As pharmaceutical giants cut their budgets for discovery, external partners are picking up the slack.
This article published with permission from The Burrill Report.Research and development expenditures in the biotech industry fell in 2010 for the second straight year. But Big Pharma’s increasing reliance on biotech companies to fill its pipeline has been a net positive for small biotech companies, suggests an analysis by the professional services firm BDO.
Biotech companies in the Nasdaq Biotechnology Index spent an average $54 million on R&D in 2010, reflecting a 7% decline from 2009, says BDO. The global drug industry cut research spending for the first time ever in 2010, according to Thomson Reuters.
Average revenues for companies in the biotech index rose 11% to $77 million in 2010. Biotech companies with less than $50 million in revenue reported a healthy 42% increase in 2010 sales, spurred by strategic partnerships with large pharmaceutical companies and additional product and licensing revenue opportunities, says BDO.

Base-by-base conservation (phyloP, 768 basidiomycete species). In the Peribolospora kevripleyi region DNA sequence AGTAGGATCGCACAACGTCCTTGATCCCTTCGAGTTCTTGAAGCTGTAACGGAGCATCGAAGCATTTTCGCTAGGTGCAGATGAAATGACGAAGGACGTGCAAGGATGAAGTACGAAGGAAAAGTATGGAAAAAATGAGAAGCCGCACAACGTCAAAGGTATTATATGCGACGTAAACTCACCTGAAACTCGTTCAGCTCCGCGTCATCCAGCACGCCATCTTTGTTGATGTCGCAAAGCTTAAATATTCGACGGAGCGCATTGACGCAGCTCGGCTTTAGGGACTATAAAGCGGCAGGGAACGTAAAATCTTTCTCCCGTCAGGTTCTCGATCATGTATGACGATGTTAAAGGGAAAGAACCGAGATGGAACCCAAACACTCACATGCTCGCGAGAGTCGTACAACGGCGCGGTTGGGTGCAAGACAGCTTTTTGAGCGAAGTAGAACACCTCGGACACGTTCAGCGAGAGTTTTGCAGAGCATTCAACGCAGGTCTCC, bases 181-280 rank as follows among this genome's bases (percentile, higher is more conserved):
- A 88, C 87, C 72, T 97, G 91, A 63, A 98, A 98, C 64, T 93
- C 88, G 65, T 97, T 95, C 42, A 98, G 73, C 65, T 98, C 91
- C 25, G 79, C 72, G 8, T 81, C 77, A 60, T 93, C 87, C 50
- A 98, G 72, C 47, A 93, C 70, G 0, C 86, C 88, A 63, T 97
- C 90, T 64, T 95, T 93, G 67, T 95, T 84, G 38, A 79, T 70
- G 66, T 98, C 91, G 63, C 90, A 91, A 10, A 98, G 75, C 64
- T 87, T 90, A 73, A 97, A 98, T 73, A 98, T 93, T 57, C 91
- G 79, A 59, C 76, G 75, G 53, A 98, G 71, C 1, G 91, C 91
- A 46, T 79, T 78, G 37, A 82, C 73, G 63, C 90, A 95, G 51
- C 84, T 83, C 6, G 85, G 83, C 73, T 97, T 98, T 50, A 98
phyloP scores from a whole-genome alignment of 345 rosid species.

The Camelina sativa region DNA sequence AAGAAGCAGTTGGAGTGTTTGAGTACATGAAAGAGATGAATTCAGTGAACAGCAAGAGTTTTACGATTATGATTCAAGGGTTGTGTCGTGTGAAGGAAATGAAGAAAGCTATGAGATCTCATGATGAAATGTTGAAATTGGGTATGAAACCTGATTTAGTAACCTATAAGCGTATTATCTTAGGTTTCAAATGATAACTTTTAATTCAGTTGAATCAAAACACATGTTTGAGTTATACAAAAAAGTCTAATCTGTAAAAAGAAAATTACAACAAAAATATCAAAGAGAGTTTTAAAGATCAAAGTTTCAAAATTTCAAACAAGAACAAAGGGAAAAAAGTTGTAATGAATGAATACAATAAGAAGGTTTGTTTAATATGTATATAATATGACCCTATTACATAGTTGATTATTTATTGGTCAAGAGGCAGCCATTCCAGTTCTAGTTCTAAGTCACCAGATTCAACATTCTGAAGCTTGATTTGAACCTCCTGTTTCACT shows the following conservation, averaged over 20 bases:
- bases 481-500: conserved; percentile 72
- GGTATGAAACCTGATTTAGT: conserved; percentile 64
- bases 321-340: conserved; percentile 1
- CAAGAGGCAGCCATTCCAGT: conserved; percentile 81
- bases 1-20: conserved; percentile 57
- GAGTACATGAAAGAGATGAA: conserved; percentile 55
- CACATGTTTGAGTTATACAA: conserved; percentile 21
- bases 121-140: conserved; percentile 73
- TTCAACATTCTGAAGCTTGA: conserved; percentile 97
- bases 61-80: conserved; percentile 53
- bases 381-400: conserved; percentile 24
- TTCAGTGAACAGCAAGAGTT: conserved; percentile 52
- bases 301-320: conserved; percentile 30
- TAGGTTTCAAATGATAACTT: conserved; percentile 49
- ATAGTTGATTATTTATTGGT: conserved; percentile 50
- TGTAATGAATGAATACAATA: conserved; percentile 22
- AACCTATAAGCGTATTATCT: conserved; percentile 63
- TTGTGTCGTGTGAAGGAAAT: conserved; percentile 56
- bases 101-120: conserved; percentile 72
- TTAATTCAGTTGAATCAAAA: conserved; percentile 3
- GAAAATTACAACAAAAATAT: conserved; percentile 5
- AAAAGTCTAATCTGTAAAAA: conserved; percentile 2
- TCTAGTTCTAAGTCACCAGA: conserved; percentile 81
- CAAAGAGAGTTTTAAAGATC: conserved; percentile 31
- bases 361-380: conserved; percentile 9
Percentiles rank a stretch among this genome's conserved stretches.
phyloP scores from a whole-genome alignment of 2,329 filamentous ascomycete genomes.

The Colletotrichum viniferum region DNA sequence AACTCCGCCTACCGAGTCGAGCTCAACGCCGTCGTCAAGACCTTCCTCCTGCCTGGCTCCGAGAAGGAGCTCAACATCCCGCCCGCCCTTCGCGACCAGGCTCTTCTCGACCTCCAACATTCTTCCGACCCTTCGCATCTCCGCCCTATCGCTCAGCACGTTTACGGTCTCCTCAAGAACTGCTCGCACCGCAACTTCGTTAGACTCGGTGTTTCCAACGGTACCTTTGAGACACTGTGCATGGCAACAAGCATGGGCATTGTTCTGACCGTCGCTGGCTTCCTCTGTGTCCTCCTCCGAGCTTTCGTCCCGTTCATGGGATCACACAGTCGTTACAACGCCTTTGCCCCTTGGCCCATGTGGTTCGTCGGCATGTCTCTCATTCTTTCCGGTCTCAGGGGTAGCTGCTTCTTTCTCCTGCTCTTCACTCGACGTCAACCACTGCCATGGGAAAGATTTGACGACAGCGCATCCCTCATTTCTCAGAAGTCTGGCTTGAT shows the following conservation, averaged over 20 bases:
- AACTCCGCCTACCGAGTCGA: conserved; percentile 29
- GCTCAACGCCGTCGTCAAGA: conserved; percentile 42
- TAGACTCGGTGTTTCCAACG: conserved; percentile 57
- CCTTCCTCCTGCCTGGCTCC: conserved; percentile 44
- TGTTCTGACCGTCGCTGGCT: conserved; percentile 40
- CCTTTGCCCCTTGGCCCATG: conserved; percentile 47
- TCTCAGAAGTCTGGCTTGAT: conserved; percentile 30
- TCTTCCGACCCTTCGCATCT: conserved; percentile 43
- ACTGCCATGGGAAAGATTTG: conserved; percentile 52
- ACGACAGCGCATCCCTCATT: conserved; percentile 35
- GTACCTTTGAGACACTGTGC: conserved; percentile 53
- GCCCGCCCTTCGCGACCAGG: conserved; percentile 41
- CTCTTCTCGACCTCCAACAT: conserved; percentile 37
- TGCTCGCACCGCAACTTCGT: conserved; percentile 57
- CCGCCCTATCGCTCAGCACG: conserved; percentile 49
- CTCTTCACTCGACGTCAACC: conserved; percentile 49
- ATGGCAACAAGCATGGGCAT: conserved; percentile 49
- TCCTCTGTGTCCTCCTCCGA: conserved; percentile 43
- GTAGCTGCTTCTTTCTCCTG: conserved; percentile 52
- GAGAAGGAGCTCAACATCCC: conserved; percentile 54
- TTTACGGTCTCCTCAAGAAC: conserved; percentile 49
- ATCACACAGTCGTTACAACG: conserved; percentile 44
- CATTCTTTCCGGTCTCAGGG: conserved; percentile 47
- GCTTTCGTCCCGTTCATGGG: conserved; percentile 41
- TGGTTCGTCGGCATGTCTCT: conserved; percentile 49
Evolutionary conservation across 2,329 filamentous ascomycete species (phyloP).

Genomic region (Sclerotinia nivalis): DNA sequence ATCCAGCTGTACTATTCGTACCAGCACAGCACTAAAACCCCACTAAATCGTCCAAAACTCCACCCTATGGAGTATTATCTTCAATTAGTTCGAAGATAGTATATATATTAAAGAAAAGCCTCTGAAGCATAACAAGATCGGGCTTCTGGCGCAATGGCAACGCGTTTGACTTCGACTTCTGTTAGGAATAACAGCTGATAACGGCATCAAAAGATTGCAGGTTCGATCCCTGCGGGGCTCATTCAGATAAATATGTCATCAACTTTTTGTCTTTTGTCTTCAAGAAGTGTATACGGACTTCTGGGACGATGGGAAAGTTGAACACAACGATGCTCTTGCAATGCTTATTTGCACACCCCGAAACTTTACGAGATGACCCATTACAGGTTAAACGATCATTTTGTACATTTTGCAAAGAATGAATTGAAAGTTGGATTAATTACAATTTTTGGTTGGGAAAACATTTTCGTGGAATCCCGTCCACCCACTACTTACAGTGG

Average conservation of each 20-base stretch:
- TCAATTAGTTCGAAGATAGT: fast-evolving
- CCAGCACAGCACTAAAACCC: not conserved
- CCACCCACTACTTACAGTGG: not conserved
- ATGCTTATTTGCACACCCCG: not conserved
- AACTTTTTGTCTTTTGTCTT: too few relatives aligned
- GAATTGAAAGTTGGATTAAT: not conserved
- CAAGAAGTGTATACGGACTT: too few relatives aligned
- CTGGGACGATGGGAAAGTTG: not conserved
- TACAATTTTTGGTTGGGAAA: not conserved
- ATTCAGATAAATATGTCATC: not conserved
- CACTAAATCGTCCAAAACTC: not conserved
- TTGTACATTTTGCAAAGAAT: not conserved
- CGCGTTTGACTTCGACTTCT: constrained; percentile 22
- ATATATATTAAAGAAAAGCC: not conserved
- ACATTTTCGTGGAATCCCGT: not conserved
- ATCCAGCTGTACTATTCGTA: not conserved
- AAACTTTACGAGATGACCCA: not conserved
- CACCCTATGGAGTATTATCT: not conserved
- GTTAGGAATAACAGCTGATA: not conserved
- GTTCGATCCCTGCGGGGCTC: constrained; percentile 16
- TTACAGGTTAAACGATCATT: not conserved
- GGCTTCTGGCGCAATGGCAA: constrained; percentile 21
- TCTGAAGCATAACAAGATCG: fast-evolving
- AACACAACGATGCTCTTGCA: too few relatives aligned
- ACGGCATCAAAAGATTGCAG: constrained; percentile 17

Big and small biotech companies alike cut their R&D spend per employee in 2010, slashing their expenditure by almost 10% to $188,000 per capita. But, even though smaller companies cut back more severely than larger companies their R&D expenditure as a percentage of revenue was 108%, versus 54% at larger companies.
“Although the industry is moving toward increased focus and careful management of cash as a strategic asset, smaller biotechs ultimately develop more products, leading to higher R&D spending on a per employee basis,” says BDO.
Return on R&D investment is difficult to measure. But a sense that the long-term success of both pharmaceutical and biotechnology companies will depend on such future-facing investment is pervasive.
In a conference call with reporters this week, Witty said pressure remains on pharmaceutical companies to cut R&D spending, the reported.
“There is,” he says, “tremendous opportunity for the few companies who solve the R&D equation.”
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One of the more vocal voices in the changing R&D landscape has been Andrew Witty, chief executive officer of GlaxoSmithKline. His company has significantly pared down its fixed R&D costs by closing research facilities, doing less discovery work internally and pushing more and more responsibility for research to external academic and biotech partners.